Despite its rich solar resources, the great state of South Carolina has been relatively slow to hop on the solar bandwagon, but things are about to turn on a dime. The state recently broke a legislative logjam and the US solar industry is not letting the grass grow under its feet.
Earlier this month, major solar lender Dividend Solar paired up with the nonprofit energy marketing firm SmartPower, the utility SCE&G, and other partners to pre-launch a sweet solar financing initiative called Solarize South Carolina, and just last week they officially got under way in partnership with solar giant SolarWorld (yes, the solar tariff tiff SolarWorld).
More And Better South Carolina Solar
When Dividend Solar announced the immanent launch of Solarize South Carolina on March 13, it promised that “there has never been a better way to go solar.”
That has yet to be seen, since the program has just barely rolled out in Charleston and a few other nearby communities before going statewide later this month, and some critics have raised questions about the solar options that SCE&G is offering. However, it sure looks good on paper, going by the participation of established solar industry leaders.
Dividend already has a track record nationally with its version of a power purchase agreement, which it calls EmpowerLoan™.
Dividend has also partnered up with two of South Carolina’s leading solar installers, Alder Energy Systems and Sunstore Solar Energy Solutions. Rounding out the Solarize program are deals on solar panels provided by SolarWorld and microinverters from Enphase Energy, both A-listers in the US solar industry.
The Solarize concept itself also has a solid track record in the US. It’s a group discount arrangement that keeps pushing prices down as more households join in. First conceived back in 2012 in Portland, Oregon (where else?!?), Solarize has spun off to communities around the country with the help of SmartPower.
The South Carolina solar version — Solarize South Carolina — is due to cash in on SmartPower’s reputation. The organization recently won awards from the Solar Energy Industries Association (SEIA) and the Solar Electric Power Association (SEPA) for its Solarize efforts in Connecticut.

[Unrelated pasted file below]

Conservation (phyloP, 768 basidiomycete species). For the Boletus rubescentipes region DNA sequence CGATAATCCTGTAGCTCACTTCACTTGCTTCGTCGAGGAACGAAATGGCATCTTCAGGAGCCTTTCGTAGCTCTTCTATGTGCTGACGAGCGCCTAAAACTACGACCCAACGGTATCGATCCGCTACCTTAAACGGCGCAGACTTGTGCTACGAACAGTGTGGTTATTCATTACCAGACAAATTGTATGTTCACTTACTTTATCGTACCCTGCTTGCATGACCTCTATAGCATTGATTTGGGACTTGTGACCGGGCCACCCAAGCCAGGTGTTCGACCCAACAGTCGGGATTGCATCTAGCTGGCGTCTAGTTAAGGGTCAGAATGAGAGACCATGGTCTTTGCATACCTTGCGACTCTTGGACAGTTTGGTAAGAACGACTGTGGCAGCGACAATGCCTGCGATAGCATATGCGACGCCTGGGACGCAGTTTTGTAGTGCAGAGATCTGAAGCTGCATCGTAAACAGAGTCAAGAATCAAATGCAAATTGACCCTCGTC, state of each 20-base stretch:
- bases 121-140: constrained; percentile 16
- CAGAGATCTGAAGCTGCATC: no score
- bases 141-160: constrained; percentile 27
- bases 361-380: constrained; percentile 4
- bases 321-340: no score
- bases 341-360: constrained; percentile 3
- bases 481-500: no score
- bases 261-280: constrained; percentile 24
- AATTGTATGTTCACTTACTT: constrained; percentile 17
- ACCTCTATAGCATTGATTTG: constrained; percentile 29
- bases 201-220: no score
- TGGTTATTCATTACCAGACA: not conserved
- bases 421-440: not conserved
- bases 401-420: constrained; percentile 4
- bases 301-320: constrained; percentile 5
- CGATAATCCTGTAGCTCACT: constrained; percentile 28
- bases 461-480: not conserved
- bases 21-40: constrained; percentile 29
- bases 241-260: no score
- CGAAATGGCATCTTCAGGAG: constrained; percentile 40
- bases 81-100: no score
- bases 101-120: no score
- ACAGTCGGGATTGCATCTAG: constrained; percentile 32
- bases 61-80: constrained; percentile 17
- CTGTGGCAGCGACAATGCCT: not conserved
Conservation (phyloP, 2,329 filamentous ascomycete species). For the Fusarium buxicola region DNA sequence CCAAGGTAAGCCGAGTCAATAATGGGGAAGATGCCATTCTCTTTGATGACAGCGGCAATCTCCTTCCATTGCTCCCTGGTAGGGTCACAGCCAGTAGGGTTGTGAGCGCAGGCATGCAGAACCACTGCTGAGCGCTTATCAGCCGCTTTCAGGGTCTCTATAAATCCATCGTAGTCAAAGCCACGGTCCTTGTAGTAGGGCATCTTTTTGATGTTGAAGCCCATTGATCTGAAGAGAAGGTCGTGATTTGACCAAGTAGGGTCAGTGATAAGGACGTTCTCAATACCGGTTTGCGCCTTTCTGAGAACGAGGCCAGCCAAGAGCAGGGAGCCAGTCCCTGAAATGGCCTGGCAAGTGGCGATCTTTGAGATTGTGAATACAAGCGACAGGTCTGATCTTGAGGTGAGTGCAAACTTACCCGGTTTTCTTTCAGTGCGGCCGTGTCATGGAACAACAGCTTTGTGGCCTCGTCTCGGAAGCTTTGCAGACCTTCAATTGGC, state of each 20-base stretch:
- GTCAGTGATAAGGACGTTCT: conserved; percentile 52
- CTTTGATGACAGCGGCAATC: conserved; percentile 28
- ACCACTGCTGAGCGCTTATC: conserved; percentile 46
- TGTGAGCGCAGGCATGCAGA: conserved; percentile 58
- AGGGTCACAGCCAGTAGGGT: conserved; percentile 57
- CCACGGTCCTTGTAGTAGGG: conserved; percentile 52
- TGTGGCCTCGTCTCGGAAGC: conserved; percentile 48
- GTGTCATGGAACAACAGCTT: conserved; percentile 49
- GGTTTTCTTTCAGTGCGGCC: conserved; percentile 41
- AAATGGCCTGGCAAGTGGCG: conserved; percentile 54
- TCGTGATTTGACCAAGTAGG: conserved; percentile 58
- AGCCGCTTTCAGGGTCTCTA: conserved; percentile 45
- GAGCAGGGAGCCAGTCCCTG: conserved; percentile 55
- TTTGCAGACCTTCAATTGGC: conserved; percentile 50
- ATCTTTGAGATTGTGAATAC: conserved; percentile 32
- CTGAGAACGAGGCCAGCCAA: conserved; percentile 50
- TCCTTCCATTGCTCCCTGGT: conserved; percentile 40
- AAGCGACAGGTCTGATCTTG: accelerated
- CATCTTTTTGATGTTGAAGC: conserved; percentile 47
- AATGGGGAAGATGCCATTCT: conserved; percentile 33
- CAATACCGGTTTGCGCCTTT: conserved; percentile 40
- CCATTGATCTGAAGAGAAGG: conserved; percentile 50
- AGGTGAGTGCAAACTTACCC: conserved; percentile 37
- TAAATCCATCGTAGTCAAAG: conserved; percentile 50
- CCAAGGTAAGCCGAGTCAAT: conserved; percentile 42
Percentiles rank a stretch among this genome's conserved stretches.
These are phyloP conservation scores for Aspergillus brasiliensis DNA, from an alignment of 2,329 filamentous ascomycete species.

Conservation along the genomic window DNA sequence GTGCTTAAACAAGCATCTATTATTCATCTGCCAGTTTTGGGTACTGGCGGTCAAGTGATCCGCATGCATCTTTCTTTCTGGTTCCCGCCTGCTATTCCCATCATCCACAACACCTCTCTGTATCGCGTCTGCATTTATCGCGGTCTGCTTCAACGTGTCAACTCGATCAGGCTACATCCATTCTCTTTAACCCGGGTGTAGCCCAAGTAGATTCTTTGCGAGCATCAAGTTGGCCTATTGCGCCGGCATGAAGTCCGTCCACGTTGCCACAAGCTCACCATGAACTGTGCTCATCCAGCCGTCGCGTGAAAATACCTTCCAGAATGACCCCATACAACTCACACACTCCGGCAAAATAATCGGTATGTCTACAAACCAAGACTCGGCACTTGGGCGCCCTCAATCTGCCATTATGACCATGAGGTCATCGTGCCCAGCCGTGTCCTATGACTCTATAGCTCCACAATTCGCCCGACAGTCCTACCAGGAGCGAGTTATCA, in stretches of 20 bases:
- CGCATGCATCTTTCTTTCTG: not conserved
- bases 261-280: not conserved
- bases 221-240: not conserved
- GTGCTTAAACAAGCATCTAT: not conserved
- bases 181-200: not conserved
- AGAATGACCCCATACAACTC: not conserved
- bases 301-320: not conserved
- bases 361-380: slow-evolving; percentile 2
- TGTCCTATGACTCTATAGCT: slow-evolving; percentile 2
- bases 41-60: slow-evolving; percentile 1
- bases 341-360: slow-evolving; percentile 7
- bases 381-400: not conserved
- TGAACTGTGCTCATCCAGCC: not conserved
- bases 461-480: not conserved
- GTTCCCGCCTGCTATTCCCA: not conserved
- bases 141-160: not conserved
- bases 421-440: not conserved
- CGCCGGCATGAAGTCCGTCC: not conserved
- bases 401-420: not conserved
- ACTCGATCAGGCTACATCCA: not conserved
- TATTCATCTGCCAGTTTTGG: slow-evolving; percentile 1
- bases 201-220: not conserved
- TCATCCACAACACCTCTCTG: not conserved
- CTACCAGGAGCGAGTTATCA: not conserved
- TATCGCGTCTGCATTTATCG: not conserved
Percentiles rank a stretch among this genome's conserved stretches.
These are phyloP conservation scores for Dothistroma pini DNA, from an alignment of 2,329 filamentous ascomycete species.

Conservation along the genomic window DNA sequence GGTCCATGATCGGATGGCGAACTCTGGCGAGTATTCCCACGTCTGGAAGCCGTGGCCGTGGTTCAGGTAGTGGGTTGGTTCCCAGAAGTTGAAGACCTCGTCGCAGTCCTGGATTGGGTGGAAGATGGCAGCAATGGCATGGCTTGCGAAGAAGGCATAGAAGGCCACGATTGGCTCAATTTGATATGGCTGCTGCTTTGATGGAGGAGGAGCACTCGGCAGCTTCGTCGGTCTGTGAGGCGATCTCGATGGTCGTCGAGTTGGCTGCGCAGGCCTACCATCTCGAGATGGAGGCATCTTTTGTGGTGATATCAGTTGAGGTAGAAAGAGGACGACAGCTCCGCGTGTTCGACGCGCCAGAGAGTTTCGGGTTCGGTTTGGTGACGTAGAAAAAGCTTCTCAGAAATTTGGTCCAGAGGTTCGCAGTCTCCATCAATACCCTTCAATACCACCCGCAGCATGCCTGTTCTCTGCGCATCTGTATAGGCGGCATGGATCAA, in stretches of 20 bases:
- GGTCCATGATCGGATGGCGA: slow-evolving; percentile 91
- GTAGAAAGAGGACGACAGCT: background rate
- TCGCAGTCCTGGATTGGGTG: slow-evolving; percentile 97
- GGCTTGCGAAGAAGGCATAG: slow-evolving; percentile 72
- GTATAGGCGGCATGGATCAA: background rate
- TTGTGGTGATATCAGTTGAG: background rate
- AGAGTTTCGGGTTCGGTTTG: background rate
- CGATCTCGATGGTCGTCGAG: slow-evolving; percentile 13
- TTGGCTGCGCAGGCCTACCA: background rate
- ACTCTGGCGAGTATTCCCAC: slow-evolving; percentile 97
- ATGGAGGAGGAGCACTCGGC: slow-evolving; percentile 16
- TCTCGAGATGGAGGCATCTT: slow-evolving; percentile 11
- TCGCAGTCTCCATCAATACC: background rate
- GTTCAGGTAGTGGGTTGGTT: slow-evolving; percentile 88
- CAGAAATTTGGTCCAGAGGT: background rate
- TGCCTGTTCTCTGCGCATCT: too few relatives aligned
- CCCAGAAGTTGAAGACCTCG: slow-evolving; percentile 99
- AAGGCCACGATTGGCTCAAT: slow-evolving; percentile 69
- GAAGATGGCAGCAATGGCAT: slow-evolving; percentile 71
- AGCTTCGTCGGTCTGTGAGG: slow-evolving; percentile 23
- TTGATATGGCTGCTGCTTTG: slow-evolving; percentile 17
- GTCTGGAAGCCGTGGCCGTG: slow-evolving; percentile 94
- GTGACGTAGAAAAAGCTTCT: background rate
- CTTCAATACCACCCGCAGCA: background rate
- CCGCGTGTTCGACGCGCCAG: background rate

We Are All Coal Killers Now
When Solarize South Carolina formally launched on March 19, it also put a name on the “better way” to go solar: the “Solar Freedom” package.
Not to dump on coal (but we will anyways), but it’s hard to imagine a utility partnering up with mining companies to offer a “coal freedom” package to its customers.
We’re thinking that Dividend and its partners recognize that the grassroots appeal of solar ownership transcends regional politics, and that US electricity consumers are beginning to recognize the limitations of fossil fuel dependency in terms of their individual households, ALEC or no ALEC.
When you factor in energy storage, you’ve got a coal-killing deal that also takes a swipe at natural gas, so in that regard it’s worth noting that SolarWorld has also recently announced a financing partnership for a household solar/energy storage combo in its home country, Germany.
Notably, at the Solarize South Carolina launch, SCE&G VP for Customer Relations and Renewables Danny Kassis has made no apologies for the utility’s support for solar at the expense of coal:
SCE&G is already leading the country in reducing coal-fired generation in favor of clean energy. Our support and investment in solar is also an important part of this effort to create a balanced energy portfolio that will serve our customers for the future. We are excited to see this innovative and award-winning program come to South Carolina.
What A Difference A Year (Or Less) Makes For South Carolina Solar
In May 2014, we took note when the company Canadian Solar made a point of drawing attention to its solar investment in South Carolina. The state had gained a reputation for solar-unfriendliness — fueled by the lobbying organization ALEC — and we were thinking that Canadian Solar’s announcement was timed to nudge state legislators in a new direction.
You can’t blame coal for the anti-solar climate — solar also competes with nuclear energy in South Carolina — but the bottom line is that Canadian Solar’s strategy seems to have contributed to a much more active solar market in the Palmetto State.
We’re also wondering if the state’s vacation industry has been stirring the solar pot, too, as sea level rise has already begun to impact sensitive coastal areas.
For that matter, you could also see activity in the South Carolina wind industry pick up, especially if the Energy Department’s new funding package for next-generation taller wind turbines bears fruit.
Image Credit (screenshot): Courtesy of SolarWorld.
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